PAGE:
Over this particular period, the net inflow over the full 14 years was a bit higher than the PLT numbers had suggested. That wasn’t a surprise – we already knew it from the experimental numbers a couple of years ago. But it is also important to stresss that the changes of plans can run either way; there is no a priori reason to suppose that one method will typically understate or overstate the actual net inflows.
Before showing you a few of my own charts, I wanted to reproduce one more of the SNZ charts
As I’ve noted repeatedly in recent months, the PLT data showing the visa type people held when they arrived in the country isn’t very enlightening for anything much at at all. The immigration system is set up in a way that encourages many people to change their visa type once they are here (eg most people who get residence visas do so while already living here, many people move from a student visa to a work visa while here). That is why I urge people to focus on the MBIE approvals data if you want to understand immigration policy decisions etc. And this chart from the new SNZ paper really just reinforces the point.
There are huge differences in all four categories between what the PLT numbers showed, and the new 12/16 method numbers. For most purposes, both are less useful than the MBIE approvals data.
One area where the new 12/16 data are a real boon is around the permanent and long-term movements of New Zealanders. New Zealanders don’t need permission to come or go, so (at least between censuses) we are totally reliant on the migration statistics for an accurate sense of the net flow of New Zealanders. The PLT data have recorded a huge net outflow of New Zealanders (and actual outflows every year since 1962/63). My hunch has been that the PLT numbers overstated the outflow (and that, net, some people who went intending to stay away long-term came back quite quickly). The new 12/16 data are available by citizenship (although not yet in a terribly user-friendly format). Here is the chart showing the two methods, on a March year basis.
In no individual year have the differences been very large. That is reassuring for short-term analysis, but over the full 14 years for which SNZ have provided the new data, those moderate annual differences add up. On the PLT data, a net 341000 New Zealand citizens left between January 2001 and March 2015. On the 12/16 rule data, 300000 left. Both are large numbers, but the actual outflow of New Zealanders appears to have been around 10 per cent less than the PLT numbers had suggested. That is a big part of the reason why the overall net inflows to New Zealand have been a bit larger than the PLT numbers had suggested.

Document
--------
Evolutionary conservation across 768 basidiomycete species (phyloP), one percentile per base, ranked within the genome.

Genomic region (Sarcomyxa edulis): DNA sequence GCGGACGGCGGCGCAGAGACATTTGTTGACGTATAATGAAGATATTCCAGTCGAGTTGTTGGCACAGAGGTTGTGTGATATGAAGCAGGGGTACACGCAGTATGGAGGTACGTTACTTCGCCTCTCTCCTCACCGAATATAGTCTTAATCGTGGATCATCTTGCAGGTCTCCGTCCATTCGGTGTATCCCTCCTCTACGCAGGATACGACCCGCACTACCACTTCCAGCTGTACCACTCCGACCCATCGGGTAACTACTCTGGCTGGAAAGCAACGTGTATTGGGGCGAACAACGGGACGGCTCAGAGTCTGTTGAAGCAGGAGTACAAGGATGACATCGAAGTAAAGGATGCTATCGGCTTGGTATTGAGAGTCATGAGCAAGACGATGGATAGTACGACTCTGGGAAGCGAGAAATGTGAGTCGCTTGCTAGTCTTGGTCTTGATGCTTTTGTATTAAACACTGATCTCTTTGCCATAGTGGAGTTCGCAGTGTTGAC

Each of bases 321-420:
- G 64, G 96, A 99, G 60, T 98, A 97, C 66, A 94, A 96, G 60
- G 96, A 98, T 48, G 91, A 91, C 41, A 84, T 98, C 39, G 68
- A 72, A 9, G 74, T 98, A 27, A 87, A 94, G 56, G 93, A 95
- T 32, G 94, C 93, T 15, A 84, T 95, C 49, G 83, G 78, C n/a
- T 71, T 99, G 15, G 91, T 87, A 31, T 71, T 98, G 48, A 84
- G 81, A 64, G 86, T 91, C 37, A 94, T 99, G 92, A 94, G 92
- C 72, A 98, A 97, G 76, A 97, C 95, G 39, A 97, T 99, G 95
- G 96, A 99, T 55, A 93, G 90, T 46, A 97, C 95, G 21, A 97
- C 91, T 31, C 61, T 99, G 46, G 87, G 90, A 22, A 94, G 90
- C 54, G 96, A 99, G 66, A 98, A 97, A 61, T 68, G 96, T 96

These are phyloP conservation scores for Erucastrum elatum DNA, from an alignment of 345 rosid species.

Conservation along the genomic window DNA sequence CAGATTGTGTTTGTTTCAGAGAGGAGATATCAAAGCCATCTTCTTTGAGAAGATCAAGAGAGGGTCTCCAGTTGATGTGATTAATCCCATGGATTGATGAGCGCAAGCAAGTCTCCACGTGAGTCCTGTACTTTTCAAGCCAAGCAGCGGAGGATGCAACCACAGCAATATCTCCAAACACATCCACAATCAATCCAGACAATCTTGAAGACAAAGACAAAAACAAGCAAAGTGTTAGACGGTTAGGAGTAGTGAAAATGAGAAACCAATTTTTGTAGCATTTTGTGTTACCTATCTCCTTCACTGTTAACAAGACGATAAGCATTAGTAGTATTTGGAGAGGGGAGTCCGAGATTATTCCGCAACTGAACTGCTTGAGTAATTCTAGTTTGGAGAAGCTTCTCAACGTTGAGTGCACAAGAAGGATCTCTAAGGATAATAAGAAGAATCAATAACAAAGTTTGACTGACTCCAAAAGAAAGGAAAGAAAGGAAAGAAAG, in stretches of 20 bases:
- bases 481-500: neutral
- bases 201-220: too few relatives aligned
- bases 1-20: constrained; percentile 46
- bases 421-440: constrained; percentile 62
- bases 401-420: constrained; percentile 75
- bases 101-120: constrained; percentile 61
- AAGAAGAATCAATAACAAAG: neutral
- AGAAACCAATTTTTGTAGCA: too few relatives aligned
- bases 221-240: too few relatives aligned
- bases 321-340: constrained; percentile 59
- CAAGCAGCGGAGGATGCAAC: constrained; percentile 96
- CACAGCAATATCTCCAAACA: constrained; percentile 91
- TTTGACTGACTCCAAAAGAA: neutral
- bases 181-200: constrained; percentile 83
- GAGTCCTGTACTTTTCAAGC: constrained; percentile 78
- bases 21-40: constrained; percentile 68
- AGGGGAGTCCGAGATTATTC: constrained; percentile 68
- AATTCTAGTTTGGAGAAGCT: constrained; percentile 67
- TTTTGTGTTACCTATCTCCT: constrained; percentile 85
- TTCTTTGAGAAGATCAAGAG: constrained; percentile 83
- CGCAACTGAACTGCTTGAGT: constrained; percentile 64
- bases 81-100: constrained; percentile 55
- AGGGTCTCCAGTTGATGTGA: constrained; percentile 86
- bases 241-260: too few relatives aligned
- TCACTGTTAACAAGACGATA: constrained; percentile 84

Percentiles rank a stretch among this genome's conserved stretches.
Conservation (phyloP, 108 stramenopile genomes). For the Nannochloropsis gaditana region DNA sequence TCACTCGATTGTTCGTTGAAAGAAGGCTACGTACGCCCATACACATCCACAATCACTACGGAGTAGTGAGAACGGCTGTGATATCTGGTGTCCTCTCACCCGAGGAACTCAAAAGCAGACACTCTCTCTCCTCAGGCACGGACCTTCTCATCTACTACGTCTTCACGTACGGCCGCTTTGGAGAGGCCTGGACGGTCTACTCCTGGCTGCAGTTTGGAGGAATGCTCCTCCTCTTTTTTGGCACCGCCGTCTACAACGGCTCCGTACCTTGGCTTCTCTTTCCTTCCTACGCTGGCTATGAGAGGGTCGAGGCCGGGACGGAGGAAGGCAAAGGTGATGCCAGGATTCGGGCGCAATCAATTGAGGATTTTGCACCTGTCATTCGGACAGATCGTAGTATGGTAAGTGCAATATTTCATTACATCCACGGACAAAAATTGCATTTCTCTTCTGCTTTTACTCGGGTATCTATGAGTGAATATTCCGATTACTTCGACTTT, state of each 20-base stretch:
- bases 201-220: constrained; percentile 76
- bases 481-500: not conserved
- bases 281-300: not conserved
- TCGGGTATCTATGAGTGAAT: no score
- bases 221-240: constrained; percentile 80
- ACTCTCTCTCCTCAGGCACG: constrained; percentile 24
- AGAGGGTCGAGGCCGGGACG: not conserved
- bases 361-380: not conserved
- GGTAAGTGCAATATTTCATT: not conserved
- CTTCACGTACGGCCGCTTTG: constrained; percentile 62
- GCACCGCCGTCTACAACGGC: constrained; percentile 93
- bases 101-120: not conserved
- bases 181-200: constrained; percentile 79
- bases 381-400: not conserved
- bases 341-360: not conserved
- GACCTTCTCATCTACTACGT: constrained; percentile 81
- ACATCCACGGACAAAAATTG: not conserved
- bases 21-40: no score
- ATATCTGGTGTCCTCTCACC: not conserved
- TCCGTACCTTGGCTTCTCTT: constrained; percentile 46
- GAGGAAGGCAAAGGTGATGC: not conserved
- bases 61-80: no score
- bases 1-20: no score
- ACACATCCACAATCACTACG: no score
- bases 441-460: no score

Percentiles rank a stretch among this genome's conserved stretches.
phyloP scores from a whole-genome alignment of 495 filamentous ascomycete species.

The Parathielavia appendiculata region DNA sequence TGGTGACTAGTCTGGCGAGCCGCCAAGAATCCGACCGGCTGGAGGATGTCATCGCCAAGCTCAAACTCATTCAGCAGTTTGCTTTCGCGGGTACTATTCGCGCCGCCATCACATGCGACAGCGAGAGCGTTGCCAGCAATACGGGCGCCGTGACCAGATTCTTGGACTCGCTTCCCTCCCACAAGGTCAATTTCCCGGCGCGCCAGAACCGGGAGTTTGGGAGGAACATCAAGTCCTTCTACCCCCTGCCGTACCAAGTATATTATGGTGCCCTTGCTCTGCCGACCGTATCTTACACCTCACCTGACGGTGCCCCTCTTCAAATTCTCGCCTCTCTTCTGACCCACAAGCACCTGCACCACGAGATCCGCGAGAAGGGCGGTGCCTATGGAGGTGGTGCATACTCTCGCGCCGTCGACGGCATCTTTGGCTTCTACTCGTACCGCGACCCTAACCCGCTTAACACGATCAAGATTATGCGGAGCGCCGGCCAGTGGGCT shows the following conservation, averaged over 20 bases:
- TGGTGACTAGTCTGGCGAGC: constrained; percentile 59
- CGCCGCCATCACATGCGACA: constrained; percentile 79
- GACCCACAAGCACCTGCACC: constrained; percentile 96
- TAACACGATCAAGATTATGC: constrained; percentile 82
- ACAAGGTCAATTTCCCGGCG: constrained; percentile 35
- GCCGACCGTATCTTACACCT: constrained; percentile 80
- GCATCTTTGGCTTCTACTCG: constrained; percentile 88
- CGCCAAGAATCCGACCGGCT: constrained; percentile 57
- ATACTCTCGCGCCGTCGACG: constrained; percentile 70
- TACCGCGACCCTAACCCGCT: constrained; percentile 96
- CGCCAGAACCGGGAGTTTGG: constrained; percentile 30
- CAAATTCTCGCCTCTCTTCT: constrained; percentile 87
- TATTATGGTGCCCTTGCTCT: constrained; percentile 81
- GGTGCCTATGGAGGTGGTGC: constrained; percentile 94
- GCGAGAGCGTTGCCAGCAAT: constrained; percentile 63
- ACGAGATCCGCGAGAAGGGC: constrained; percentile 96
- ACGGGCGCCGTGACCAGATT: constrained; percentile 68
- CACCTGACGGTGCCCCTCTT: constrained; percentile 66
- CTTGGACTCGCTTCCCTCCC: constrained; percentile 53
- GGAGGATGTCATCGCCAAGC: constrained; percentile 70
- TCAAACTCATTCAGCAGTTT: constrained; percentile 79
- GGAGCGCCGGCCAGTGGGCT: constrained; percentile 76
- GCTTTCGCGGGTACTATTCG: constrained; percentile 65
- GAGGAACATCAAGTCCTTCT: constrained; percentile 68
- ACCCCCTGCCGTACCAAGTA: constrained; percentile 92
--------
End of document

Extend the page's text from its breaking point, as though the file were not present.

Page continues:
For other citizenships, SNZ has only provided the data at an aggregated level. But here is the chart showing the net inflows, on the 12/16 method, for various groups of citizenships for the full period the new data are available for.
As I’ve stressed previously, if you want to look at immigration policy choices, look at the MBIE approvals data. But these data, even if not very timely, do have the advantage of capturing not just those who got approval and came, but also those who left again.
Australian citizens don’t need advance approval to come. The numbers who do come are pretty small, but out of interest here is the net flow of Australian citizens, both on a PLT basis and on the new 12/16 method.
The divergence between the two series over 2008/09 looks like a possible example of a case where both lines tell us something interesting. Although the net inflow of Australian citizens had been falling, it was still positive (on the PLT numbers). But in 2008/09, the New Zealand economy went into an unexpected recession and the unemployment rate rose quite sharply. Presumably, a larger proportion than usual of the Australians who came here changed their minds fairly quickly and went home again.
And one last chart from the new data. One of the stories around the divergence between the PLT numbers and the other methods in 2002/03 had been that much of it reflected Chinese (in particular) language students, who ended up staying for longer than they had indicated on their initial arrival card. This chart, of net arrivals from north-east Asian countries (the SNZ grouping) seems consistent with that.
There was a huge surge, on this better method, in 2002/03, significantly balanced out by net outflows of north-east Asian citizens several years later. Actual residence approvals granted to people from these countries were much steadier throughout the period (for Chinese, the number of residence approvals fluctuated between 4800 and 8000 per annum).
To be boringly repetitive, if you want to talk about immigration policy, it really is best to look at the MBIE approvals data. If only they would make them readily available, in user-friendly form, every month it would be lot easier to encourage people to consistently do so.
Well done to Statistics New Zealand for publishing this new data. It will help shed more light on the activities of New Zealanders (and the typically small flow of Australians), and enable us to see better – albeit with a bit of a lag – how the overall movement of people in and out of New Zealand has been contributing to the population change. For some purposes, the PLT data themselves remain useful, but it is always important to remember that they are only an estimate of what is really going on.